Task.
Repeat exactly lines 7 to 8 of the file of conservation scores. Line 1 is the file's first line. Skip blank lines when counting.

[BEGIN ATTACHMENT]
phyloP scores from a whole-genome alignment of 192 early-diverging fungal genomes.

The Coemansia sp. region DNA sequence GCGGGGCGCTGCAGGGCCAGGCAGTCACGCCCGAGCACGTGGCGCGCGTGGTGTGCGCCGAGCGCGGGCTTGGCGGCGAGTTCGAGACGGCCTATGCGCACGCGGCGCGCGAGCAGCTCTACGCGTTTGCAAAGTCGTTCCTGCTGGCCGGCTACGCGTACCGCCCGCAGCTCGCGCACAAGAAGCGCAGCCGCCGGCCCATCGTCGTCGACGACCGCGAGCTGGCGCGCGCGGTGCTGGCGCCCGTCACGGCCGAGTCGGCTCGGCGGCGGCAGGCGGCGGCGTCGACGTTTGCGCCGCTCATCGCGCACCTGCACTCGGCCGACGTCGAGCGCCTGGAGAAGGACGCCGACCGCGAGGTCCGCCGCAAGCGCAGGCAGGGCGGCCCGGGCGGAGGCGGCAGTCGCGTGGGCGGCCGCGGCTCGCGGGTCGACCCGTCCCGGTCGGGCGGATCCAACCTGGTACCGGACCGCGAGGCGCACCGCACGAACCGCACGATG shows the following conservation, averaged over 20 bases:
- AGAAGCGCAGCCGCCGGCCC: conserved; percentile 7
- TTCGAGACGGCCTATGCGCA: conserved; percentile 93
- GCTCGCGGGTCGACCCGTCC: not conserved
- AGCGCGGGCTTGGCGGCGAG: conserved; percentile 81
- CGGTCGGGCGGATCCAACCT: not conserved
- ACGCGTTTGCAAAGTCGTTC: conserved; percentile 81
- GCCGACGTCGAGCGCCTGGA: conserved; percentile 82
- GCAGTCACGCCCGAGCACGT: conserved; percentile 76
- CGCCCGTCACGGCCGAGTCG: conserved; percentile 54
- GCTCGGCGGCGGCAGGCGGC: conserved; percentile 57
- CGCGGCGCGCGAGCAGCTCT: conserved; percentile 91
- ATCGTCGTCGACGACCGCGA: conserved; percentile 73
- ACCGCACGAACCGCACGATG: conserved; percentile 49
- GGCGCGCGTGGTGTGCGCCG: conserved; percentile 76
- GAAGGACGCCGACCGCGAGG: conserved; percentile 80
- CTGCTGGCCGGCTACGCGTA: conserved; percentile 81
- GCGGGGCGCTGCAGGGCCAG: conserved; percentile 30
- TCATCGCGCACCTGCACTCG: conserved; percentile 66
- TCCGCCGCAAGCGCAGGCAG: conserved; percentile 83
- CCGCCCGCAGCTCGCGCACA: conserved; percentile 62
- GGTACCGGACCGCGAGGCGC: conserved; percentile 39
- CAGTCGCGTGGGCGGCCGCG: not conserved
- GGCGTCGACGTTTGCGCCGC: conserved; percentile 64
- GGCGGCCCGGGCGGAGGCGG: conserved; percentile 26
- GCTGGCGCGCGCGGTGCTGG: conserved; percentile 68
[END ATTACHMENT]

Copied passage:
- CGGTCGGGCGGATCCAACCT: not conserved
- ACGCGTTTGCAAAGTCGTTC: conserved; percentile 81